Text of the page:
From FDA concerns to a potential new drug, CAR-T cell therapies were dominating oncology headlines last week.
Blood cancer treatments — and one treatment type, in particular — were the point of much discussion last week. The FDA said that it is investigating instances of secondary malignancies in patients with blood cancers treated with CAR-T cell therapy. Also, the drug manufacturer for a novel CAR-T cell therapy submitted an application to introduce the treatment into the United States market.
Blood cancers will continue to be a hot topic this week, as later in the week we’ll be covering the American Society of Hematology Annual Meeting. And before that, we’ll also be covering the San Antonio Breast Cancer Symposium.
One of the biggest headlines in the cancer space last week was that the Food and Drug Administration (FDA) announced that they are investigating instances of T-cell malignancies — such as CAR-positive lymphoma — occurring in patients with blood cancers that were treated with CAR-T cell therapy.
CAR-T cell therapy is a newer type of blood cancer treatment that involves extracting patients’ blood and reengineering their immune T cells to find and fight cancer. Those new T cells are then multiplied and infused back into the patient. Since the first CAR-T cell product was approved in 2017, this treatment modality has drastically improved outcomes for patients with certain types of blood cancers.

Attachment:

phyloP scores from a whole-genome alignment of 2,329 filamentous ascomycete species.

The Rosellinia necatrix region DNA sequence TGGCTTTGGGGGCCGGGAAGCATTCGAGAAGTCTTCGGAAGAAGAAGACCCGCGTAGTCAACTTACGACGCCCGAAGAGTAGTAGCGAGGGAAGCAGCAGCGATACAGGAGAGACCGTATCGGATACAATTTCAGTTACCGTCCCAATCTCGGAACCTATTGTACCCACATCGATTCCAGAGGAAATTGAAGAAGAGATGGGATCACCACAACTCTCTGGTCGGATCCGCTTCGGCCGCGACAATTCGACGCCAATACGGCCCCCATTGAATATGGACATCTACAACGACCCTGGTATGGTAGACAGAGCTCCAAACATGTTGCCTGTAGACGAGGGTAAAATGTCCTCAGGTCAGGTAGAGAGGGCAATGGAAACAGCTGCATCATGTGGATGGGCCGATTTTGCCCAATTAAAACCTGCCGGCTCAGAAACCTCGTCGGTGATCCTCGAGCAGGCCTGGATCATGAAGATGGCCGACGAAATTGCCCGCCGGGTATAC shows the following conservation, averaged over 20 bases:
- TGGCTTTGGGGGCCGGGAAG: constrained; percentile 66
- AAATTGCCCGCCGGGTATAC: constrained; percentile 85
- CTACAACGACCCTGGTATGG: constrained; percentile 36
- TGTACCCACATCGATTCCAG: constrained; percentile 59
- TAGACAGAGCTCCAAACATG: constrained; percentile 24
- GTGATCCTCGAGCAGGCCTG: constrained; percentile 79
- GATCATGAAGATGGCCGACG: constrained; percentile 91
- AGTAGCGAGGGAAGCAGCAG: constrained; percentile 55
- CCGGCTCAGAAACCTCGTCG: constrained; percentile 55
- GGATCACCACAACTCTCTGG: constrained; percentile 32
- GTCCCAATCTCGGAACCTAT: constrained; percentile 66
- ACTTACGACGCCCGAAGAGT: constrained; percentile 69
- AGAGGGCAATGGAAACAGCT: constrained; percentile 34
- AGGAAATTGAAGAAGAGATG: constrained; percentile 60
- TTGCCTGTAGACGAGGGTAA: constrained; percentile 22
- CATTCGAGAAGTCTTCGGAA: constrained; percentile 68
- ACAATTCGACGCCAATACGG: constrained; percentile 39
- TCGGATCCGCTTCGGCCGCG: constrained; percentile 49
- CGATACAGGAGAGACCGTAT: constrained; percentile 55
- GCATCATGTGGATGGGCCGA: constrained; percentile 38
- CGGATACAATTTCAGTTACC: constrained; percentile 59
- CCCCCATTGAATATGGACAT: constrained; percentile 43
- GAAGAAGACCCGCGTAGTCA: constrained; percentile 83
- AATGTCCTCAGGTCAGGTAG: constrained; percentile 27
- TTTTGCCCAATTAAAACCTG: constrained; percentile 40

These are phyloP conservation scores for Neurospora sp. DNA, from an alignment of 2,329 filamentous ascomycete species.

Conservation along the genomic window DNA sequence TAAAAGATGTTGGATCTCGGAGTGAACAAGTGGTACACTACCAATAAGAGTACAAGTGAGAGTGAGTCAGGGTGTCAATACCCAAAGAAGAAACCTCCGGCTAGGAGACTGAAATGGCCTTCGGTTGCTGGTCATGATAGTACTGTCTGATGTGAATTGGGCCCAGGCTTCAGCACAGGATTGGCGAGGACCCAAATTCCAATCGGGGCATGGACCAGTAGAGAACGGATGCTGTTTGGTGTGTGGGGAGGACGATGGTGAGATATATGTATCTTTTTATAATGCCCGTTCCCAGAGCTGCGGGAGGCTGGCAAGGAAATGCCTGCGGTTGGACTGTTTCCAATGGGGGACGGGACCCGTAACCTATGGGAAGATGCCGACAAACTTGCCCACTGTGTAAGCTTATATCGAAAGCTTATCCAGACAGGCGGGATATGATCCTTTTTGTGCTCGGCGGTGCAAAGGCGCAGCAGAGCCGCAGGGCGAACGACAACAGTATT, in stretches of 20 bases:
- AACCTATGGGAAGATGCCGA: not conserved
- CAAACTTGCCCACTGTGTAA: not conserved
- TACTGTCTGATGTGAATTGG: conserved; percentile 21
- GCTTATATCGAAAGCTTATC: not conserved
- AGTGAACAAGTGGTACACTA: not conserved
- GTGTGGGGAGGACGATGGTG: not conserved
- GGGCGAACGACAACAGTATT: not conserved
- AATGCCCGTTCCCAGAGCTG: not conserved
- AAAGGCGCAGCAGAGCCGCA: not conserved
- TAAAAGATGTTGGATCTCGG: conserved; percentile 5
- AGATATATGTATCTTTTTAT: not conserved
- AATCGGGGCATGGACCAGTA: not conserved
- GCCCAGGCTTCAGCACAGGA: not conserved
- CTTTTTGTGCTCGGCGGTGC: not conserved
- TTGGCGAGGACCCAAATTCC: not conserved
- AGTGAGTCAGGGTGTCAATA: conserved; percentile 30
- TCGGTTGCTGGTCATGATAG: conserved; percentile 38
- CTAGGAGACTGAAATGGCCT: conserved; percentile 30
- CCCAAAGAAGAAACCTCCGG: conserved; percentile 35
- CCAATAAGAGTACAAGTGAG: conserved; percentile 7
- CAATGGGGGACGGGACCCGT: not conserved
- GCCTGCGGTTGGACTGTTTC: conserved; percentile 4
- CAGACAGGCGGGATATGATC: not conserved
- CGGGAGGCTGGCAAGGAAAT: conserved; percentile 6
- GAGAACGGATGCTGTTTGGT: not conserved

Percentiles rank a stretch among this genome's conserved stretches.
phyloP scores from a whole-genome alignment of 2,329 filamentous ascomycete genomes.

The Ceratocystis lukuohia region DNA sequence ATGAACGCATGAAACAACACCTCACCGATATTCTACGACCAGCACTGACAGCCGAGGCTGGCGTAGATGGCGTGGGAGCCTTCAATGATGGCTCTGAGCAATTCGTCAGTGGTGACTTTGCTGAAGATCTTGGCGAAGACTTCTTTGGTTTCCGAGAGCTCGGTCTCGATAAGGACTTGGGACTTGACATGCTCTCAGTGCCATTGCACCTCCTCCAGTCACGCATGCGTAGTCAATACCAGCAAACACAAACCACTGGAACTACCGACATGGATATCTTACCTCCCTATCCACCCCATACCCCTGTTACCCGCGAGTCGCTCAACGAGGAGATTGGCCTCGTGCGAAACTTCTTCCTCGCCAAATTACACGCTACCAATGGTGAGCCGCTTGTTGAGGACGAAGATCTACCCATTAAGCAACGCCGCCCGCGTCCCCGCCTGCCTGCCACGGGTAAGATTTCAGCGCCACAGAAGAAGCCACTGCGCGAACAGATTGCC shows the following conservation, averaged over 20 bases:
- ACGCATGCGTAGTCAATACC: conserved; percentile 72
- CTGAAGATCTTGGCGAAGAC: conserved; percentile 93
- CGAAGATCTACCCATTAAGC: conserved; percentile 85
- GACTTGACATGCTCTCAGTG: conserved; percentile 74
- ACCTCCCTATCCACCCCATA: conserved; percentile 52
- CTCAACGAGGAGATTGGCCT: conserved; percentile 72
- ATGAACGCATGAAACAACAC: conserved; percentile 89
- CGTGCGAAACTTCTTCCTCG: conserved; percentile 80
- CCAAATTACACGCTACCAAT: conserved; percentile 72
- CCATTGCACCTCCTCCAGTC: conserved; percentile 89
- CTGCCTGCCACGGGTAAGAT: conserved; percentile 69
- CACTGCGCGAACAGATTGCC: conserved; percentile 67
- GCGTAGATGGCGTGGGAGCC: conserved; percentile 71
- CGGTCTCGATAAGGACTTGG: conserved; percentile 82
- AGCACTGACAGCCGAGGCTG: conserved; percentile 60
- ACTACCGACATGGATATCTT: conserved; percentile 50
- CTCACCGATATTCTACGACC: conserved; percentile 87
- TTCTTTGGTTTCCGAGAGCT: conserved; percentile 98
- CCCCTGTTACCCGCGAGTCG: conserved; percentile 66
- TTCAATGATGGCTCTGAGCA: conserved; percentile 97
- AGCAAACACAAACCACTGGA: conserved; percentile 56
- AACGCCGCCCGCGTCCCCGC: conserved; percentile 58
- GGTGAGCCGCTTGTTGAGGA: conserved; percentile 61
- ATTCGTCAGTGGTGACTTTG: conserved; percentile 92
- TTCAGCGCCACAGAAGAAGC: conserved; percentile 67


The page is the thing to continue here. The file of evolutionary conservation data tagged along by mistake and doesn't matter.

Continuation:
It’s worth mentioning that the FDA’s Nov. 28 report about T-cell malignancies did not definitively say that CAR-T cell therapies are directly causing secondary diseases. They also did not mention the frequency at which these T-cell malignancies are occurring. I spoke with Dr. John Lister, who said that perhaps it’s the manufacturing process that could be the root cause, but perhaps it is also just chance, as research has shown that many patients with cancer hold a higher risk of developing a second cancer. For now, we’re just going to have to wait and see what further data tells us.
Also in CAR-T cell therapy news, last week a pharmaceutical company submitted a Biologics License Application to the FDA for their CAR-T cell therapy, obe-cel to be used for patients with relapsed or refractory B-cell acute lymphoblastic leukemia (ALL).
When a pharmaceutical company files a Biologics License Application to the FDA, they’re essentially asking the agency to allow them to bring the drug to the market. The company submitting the drug must provide the FDA with multiple pieces of information, including findings from preclinical and clinical studies showing that the drug is safe.
In this instance, the pharmaceutical company cited data from the FELIX study, from which, early data showed that 76% if patients responded to the therapy, including 54.3% who had a complete response, meaning that their disease essentially disappeared. Now, updated findings from the trial will be presented at the upcoming ASH Annual Meeting.
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